over the characteristics and manufacturing of Dominant Caste. This debate is particularly important in the context of rise of subaltern castes to power. M.N.Srinivas explains what constitutes a dominant caste in his essay “ The Dominant Caste in Rampura”. According to him, “A caste may be said to be ‘dominant’ when it preponderates numerically over the other castes, and when it also wields preponderant economic and political power. A large and powerful caste group can more easily be dominant if its position in the local caste hierarchy is not too low.” Here the author of the concept laid down four criterions of a dominant caste. First one is it should be numerically large one. Second one it should wield economic strength in the given area. Third one it should also wield political power. Last one it should not be too low in caste hierarchy. Accepting this definition, I doubt whether numerical preponderance, is a precondition for a caste to be Dominant one. For me what primarily constitutes dominant caste is, the ability to exert influence by the that particular caste in keeping the system intact. The forward castes that ruled the state so far are not so numerically preponderant ones. But the influence they exerts is so much that it keeps the existing caste hierarchy in each village in tact. With this sense I termed two prominent castes of Andhra Pradesh, Kamma and Reddy as dominant castes, though they are not numerically preponderant castes in the state as it is evident from the above table. The quite opposite experience of Dalit upsurge in UP where their numerical preponderance does not always does not contribute to their dominance as we have seen BSP in the context of UP. Though BSP occupied center state in social engineering, despite its numerical domination, dalit’s representative party could not dominate the state politically until it diversified its base by bringing some upper castes in the textual sense, which are socially dominant in to its fold. Thus the rationale behind doubting the postulation of numerical preponderance as a precondition for a Dominant Caste. The other criteria spelt out by M.N.Srinivas is that economic and political preponderance of a caste in the given area. The sequencing of the terminology here is interesting. He uses political preponderance only next to economic preponderance. With out having capacity to exert economic influence over the village, which helps a caste to construct a working alliance at village level, having political preponderance is a difficult task. Economic advantage means the particular castes ability to move across the sections of economy by commanding over the resources. Land was and is the mainstay of economic power in our society where the castes with rural orientation are holding the key. Now with the capitalist relations of economy are widespread, not only the ability to own and control the land constitutes economic hegemony. But also its presence in trade, industry also matters as it imparts the ability to spend counts. The last criteria, the caste in question’s position in hierarchy. The textual hierarchy attributes caste a position in society which reflects in its social status. To be precise, the social status comes from the fact that in the textual hierarchy caste structure where that particular caste stands. By mentioning hierarchy in local caste system, Srinivas agrees that the caste hierarchy differs from place to place and even village to village in general. I don’ think this needs an additional explanation. If a caste in subject occupies top positions in the hierarchy, according to Srinivas, that makes easy for that caste to become dominant one. May be this explains the rise of BSP from Dominant Caste perspective, as I mentioned earlier in this article. While articulating the caste mobilization capacity in politics is influenced by the dominant caste syndrome, we need to ascertain whether that particular caste constitutes a dominant caste or not. Not only that. It should be in a position to sustain these social
relations if it wants to sustain as a dominant caste. Thus assertion as dominant caste and ability to sustain the social relations structure based on the dominant caste syndrome are reinforcing each other. Here comes the question whether Kapu which happens to be the caste of Chiranjeevi will be able to act as a dominant caste or not. To put it otherwise whether Chiranjeevi would be able to steer the political scene in the state and the influence of his new entity entirely depends up on the fact that whether his caste will as as a dominant caste or not. We will outline the three possible scenarios about the possible impact of Chiranjeevi’s party in the forth coming elections in the state. First one is it can hamper the winning chances of good number of candidates belongs to rival parties, there by leading to a hung assembly. Second possible scenario may be winning on his own provided forming a rainbow caste coalition on sustainable basis as precondition. The last scenario may be winning majority of seats in the community dominant constituencies and impacting the winning chances in other parts. For the first scenario to become reality the present machinations will be considered sufficient such as projecting him and his party as benefactor of his community. This leads to direct political articulation of caste mobilization. For the second and third scenarios to come to true depends up on the ability of his community rather than his own ability to lead the caste coalition which can happen in only case when the Kapu community happens a dominant community and caste. This kind of rainbow caste coalition will also infuse confidence among the dissatisfied sections in other parties which will become handy to tilt the results decisively. Now we will deliberate up on these three possible scenarios. When caste articulation transcends the boundary line of individual social life aided by the issues of under representation, discrimination, identity, then it will propels this articulation beyond the limited sphere of individual in to the larger sphere of socity and turns in to political articulation. As I mentioned above the first scenario is possible even if Chiranjeevi, and his Kapu community succeeds to rousing caste articulation awareness centering around the above mentioned issues, which is an easy way to mobilize he may help to establish himself as leader of that community. That won’t sufficient to project him as a leader of under privileged or under represented backward castes. That needs to accommodate the issues of other castes and communities also in to his agenda. As the above table indicates there are nearly half of the population falls under category of Backward castes which includes Munnuru Kapu and Balija, two important sub castes of Kapu. As the caste wise population is also distributed in different geographical scales as Kapu is mainly concentrated in coastal districts, Munnuru Kapu concentrated in Telangana region, Balija concentrated in Rayalaseema region. If we put together all these three in to single head that comes around 22 % of total population. If he succeeds in inculcating the sense of caste mobilization around discrimination, under representation and other such issues he may prove himself as a sole representative of that caste and can win considerable seats from the areas of community domination and also split proportionate voting in other parts of the state. So far except certain well off sections of this community in coastal region, general masses are with congress in general. According to some observers of the state general masses that belongs to Kapu, Balija, Munnuru Kapu communities are already started drifting their political loyalties towards Chiranjeevi. That we can see in various individual Kapu leaders are resigning to their existing parties and joining him. In this case the main looser will be Congress which is camping with majority of general masses from that community. If so, though he may not win for his own, he can prove as a spoiler. Recognizing this aspect of Chiranjeevi’s presence on political scene, YS Rajasekara Reddy’s government tactically moved pawns to show that his government can protect the interest of Kapu community and there is no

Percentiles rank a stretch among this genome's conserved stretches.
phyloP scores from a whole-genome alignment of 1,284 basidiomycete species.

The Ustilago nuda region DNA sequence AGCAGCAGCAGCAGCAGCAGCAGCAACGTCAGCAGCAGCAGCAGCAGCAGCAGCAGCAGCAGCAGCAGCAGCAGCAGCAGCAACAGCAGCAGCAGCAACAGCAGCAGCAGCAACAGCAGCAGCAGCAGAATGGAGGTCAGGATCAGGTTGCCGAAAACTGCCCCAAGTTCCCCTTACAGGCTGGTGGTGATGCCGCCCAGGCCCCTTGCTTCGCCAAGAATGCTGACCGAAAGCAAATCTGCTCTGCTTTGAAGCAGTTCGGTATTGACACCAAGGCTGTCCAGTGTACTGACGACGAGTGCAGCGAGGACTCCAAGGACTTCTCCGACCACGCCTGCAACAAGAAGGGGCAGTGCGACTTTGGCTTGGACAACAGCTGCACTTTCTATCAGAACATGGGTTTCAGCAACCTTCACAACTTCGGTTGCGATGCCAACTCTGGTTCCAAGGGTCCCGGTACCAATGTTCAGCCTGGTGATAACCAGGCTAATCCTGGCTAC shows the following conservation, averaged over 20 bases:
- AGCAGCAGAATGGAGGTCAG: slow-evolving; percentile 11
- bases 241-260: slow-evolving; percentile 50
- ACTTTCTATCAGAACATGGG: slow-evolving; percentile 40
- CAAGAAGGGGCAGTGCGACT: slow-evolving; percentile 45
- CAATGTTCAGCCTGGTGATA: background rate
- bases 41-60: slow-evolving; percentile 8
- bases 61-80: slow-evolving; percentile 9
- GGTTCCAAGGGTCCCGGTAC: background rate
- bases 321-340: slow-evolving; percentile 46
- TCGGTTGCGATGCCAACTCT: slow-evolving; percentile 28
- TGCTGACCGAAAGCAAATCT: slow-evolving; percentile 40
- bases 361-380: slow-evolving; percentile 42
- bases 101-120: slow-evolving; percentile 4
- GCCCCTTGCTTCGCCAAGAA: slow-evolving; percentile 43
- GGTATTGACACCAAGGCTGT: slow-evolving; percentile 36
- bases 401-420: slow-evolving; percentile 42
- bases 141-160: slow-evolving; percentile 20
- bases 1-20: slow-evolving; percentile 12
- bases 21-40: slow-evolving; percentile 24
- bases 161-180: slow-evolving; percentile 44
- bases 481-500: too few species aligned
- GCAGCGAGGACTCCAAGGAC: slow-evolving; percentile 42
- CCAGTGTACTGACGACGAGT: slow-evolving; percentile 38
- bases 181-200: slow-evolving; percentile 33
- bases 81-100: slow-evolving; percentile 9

need for them to shift their political loyalty. Thus we can read from the administrative steps initiated a day before Tirupati Public meeting where Chiranjeevi launched his party, government announced that the students of Kapu community are also eligible to get equal amount of scholarship on par with other students from BC communities. At the same another issue he digged out is about the notification which seeks to enlist Kapu’s in BCs list, which was released and kept unimplemented over a decade ago. With these two steps Congress government initiated to divert the attention of Kapu community from Chiranjeevi. If Chiranjeevi pics up the issue of enumerating Kapu as BC that may boil the political scene in the near future which may become too hot to handle even for Congress government. For the next two scenarios coming in to reality, I am of the impression that the particular caste which wants to be the pillar of rainbow caste coalition needs to meet the other criteria also. It meets one criteria for dominant caste, i.e. numerical criteria. Being numerically largest populated caste among the forwards of backward castes, it can serve as dominant caste to lead the rainbow cast coalition which includes rallying of remaining backward communities, a section from SCs and minorities. In comparison to the other backward castes, Kapus are relatively on higher side in the case of prosperity, wealth, education but on the lower side in comparison to the dominant castes in forward communities. Though the exact data of caste wise ownership of assets in the state is not available we can say out of general perceptions that the Kapu community is having lesser share than that of its proportion to the population. Thus they may be lacking the economic criteria of a dominant caste which is coupled by political under representation. If Chiranejeevi’s party succeeds in bringing about this kind of coalition he is definitely a winning choice in the state. Once this situation emerges the two dominant castes of the state won’t take much time to flirt with Chiranjeevi’s party to protect their economic interests. But to project this kind of rainbow caste alliance needs it needs time to construction, and resources to poure in. This proving sustenance is only can be achieved once it infuses confidence among the disgruntled voters of the coalition in particular and other populace in general. And to face the electorate this caste coalition has to prove its sustainability. Keeping in mind the very short time gap between now and April, 2009, when the country goes to elections, I don’t thing Chiranajeevi and his outfit can form a rainbow coalition and prove its sustenance with in this sharp and short gap. Even we consider the nature of work undertaken on the eve of party launching, like a construction of ready made building, this lack of time will prove costly for his entity. In a state where people are dis-satisfied by both major ruling parties, they are looking for a new at the same time viable alternative which can focus on the length and breadth of their problems. For the last criterion, the data shown in the above table it self gives an imprint about the hierarchic position of Kapu community in different geographical scales. As mentioned above Kapu with its two sub castes constitutes a single caste. The sub castes are occupying a downward position in the local hierarchy where as the principle caste occupies an upwardly position. But the fact that on the state level principle caste does not constitute an upper caste status in general, unless the caste community in a particular village dominates numerically as well as in terms of asset owning. Thus we can conclude that Kapu caste including its sub castes does not satisfy the criterion of a Dominant Caste. This itself informs that the caste in question is not in a position to lead a rainbow coalition of castes. Thus it could not influence the electoral prospects on its own in a decisive way.